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of the common chimpanzee
common chimpanzee is a great monkey species living in tropical africa,
omnivorous with frugivorous predominance, largely arboricolous and diurnal.
The great monkey is genetically nearest to the man with more than 98
% of the genetic inheritance common to both species.
With the gorillas, the chimpanzees are the only representatives of the great
monkeys on the African continent. They are classified in the order of the primates,
family of and Pan gene. We distinguishe two species from them:
· the common chimpanzee (Pan troglodytes),
main species of the H.E.L.P.
· the pygmé chimpanzee or bonobo
(Pan paniscus), this last livee only in the democratic Republic
of Congo, ex Zaire.
Among the common chimpanzees, we can distinguish four subspecies, and
this, due mainly to their geographical separation: Pyear T troglodytes
which is in central Africa and in particular in the Republic
of Congo, Pan T schweinfurthi in East Africa, Pan T verus
in West Africa and Pan T vellerosus or chimpanzee of Nigeria-Cameuroun.
the body of the chimpanzee is adapted
perfectly to climb and balanced itself to trees. The chimpanzees have
long disproportionate arms (in comparison with the mankind) facilitating the
access to the branches. They have hands and feet very flexible and prehensible,
enabling them to catch up itself easily. Thanks to their skill, they can
pass from branch to branch without those breaking under their weight. The
fingers are reduced, curved and have nails. Hands and feet are prehensible.
Like the mankind, they do not have a tail
and hairs on the face, the plant of the feet, and the palm of
the hands. The common chimpanzees have powerful molars and the males also have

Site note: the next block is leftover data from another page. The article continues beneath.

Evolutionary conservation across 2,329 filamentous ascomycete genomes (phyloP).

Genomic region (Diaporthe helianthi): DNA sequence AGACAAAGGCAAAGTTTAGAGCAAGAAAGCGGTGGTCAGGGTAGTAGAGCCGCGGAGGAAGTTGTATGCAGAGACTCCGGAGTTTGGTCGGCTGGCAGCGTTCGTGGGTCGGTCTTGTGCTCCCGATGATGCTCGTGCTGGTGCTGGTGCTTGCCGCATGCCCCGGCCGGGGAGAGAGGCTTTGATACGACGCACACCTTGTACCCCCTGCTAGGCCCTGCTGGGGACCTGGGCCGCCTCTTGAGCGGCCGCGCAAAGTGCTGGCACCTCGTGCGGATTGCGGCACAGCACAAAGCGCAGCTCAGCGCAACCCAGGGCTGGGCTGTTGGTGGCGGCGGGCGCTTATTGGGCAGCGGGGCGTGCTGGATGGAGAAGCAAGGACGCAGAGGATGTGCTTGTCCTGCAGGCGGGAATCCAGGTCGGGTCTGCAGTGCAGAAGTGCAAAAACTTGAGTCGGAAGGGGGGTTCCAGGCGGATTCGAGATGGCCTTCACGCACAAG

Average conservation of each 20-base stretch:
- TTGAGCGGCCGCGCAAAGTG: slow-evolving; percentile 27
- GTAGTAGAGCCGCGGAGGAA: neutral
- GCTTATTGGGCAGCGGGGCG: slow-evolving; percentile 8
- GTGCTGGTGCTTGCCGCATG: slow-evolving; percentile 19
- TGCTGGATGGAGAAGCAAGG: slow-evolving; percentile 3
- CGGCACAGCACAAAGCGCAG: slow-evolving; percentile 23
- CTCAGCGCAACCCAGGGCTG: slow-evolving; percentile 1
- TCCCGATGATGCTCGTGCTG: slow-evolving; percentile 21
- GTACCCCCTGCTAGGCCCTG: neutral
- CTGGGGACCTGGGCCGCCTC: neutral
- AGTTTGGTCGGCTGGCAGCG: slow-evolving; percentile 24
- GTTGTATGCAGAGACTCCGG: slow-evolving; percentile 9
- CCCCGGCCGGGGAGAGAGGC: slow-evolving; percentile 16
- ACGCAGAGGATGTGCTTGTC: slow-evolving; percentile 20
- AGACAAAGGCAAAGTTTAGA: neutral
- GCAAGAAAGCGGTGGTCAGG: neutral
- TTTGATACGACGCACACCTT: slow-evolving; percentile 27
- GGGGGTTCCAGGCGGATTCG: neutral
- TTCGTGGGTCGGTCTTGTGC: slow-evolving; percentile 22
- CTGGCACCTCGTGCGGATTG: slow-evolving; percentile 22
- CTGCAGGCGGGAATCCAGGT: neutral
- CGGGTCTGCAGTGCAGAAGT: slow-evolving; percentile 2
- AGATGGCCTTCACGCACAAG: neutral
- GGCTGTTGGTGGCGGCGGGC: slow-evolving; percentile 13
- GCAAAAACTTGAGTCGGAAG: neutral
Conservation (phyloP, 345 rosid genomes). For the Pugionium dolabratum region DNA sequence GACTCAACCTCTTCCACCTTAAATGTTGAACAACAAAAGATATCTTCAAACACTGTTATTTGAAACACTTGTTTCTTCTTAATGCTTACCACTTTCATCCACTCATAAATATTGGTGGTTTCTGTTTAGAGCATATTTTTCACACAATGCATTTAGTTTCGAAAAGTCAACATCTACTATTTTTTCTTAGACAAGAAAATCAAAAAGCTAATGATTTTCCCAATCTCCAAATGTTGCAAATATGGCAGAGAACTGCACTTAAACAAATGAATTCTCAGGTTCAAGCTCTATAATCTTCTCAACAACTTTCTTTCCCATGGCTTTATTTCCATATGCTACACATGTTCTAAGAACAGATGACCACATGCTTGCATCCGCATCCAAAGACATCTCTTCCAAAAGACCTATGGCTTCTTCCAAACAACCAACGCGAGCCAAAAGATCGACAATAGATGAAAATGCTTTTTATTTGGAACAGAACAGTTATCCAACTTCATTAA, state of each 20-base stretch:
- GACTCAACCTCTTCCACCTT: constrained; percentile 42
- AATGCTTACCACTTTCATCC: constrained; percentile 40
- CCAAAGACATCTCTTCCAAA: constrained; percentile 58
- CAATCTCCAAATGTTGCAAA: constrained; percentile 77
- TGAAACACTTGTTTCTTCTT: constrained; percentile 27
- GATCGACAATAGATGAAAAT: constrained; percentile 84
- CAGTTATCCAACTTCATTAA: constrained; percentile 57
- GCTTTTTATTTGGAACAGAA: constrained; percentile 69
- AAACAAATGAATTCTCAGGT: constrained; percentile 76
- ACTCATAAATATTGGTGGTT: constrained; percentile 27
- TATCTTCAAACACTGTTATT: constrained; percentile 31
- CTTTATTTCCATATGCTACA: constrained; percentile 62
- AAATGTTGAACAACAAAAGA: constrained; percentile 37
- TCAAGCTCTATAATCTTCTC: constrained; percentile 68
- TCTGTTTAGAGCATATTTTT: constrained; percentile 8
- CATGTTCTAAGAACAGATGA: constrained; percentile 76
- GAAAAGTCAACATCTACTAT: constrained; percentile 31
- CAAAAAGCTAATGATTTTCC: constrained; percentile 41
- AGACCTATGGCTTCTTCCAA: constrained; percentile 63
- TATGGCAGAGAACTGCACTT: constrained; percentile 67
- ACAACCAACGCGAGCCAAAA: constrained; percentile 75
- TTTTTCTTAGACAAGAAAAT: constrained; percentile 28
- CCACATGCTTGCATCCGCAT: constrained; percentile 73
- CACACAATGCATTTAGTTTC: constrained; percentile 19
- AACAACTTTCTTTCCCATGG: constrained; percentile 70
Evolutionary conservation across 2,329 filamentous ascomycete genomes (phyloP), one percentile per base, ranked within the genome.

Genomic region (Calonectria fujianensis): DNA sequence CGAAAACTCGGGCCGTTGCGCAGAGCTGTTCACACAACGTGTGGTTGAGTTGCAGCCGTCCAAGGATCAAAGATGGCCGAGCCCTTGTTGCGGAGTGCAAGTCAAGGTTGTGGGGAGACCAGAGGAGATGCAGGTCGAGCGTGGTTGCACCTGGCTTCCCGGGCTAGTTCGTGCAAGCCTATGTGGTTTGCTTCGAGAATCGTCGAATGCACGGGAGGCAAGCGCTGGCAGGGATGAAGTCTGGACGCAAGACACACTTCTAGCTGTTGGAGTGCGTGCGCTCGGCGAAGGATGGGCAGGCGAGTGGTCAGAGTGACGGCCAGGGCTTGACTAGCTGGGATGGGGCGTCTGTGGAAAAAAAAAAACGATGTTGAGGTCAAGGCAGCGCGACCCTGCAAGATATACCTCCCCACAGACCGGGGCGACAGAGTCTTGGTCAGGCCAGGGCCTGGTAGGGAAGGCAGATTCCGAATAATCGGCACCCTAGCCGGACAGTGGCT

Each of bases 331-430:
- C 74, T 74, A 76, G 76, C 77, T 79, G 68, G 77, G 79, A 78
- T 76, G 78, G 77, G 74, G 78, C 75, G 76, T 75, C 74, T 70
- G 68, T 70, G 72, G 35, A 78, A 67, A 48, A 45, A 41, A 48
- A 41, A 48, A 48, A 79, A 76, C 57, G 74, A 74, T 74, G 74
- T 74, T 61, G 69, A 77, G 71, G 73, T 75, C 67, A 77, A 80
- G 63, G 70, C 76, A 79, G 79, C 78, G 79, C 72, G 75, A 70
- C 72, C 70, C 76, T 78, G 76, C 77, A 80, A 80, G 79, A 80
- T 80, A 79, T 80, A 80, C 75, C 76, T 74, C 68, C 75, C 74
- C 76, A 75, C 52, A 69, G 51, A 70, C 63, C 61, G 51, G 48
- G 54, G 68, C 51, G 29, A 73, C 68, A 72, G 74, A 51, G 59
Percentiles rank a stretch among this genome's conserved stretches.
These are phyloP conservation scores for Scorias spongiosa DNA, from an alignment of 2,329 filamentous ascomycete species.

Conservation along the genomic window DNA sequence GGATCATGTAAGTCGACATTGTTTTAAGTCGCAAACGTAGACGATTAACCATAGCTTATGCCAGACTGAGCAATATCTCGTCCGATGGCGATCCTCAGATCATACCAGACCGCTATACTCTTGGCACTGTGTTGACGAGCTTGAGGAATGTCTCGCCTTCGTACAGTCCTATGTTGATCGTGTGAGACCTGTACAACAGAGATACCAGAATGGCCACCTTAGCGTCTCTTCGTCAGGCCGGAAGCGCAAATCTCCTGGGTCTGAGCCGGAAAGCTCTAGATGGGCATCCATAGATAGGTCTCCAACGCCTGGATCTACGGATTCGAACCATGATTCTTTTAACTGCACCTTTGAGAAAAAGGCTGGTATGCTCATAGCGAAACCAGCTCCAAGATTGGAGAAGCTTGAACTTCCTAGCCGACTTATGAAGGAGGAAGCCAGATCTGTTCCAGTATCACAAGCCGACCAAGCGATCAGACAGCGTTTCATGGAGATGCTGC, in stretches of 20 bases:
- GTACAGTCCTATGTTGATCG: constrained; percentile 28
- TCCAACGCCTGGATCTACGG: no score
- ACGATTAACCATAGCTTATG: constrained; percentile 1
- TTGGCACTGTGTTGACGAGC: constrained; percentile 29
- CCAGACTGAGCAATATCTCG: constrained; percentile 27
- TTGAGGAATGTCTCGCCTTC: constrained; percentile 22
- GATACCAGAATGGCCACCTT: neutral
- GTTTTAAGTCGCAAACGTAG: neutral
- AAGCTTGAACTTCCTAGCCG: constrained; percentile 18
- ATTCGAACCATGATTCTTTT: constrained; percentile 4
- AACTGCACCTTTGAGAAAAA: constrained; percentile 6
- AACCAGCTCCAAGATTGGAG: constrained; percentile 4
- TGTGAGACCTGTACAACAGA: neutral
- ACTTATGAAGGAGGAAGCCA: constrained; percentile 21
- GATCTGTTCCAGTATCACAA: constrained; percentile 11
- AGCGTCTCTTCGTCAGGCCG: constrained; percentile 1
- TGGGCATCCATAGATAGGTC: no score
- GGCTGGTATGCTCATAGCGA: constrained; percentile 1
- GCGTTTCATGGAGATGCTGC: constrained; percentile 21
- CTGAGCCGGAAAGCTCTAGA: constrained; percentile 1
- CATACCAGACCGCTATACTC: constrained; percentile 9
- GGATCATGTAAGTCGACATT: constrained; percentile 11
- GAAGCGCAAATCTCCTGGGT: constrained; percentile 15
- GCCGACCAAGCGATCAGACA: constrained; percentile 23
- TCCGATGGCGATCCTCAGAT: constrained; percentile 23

large canines. Upright, the males can reach from 1 to 1 meter 70, the females
peeling is in theory black, rather sparse, but longor, color and distribution
on the body vary with the age, the subspecies and the individual. The young
individuals have the black hairs, the face rosâtre and a toupillon of
white hairs at the back, which disappears as the end of their first years. With
the age, the face gets more obscure, the color of the hairs can be cleared
up,the hairs become rarer on the face and the head.
ø Some differences are to be noted according to the
subspecies considered. For example:
· The Eastern common chimpanzee
(Side T schweinfurthi) has a longer peeling than its subspecies and the
color of the face goes from bronze to coppered. Its weight can reach 43
kg for the males and 33 kg for the females.
· The common chimpanzee of central
Africa (Side T troglodytes) raises a black facial pigmentation, especially
with the age. Its weight can reach 60 kg for the males and 47 kg for the females.
It is the most massive subspecies.
· As for the Western common chimpanzee
(Side T verus), it has a rather pink color of skin which becomes darker
with the age. Peeling is black but can go from brown to hazel nut.
Distribution and habitat
covering 21 country :
· The Eastern common chimpanzee : Democratic
republic of Congo, Uganda, Tanzania, Burundi, Rwanda, Sudan and Central African
· The common chimpanzee of central Africa :
Cameroun, Gabon, Republic of Congo, equatorial Guinea, RCA and Angola;
· The Western common chimpanzee : Guinea,
Côte.d'ivoire, Mali, Liberia, Guinea-Bissau, Sierra Leone, Senegal and
· The fourth subspecies is in Nigeria
habitat varies to wet dense forests, where live the densest populations,
to the dry forests and raised savannas, while passing by the marshy forests
or of mountain (up to 2800 m of altitude).
move on the ground in a quadruped way, in a their very own position (like with
the gorillas) which is called "knuckle-walking". It is a type of quadruped walk
based on the fact that the weight of the higher part of the body is supported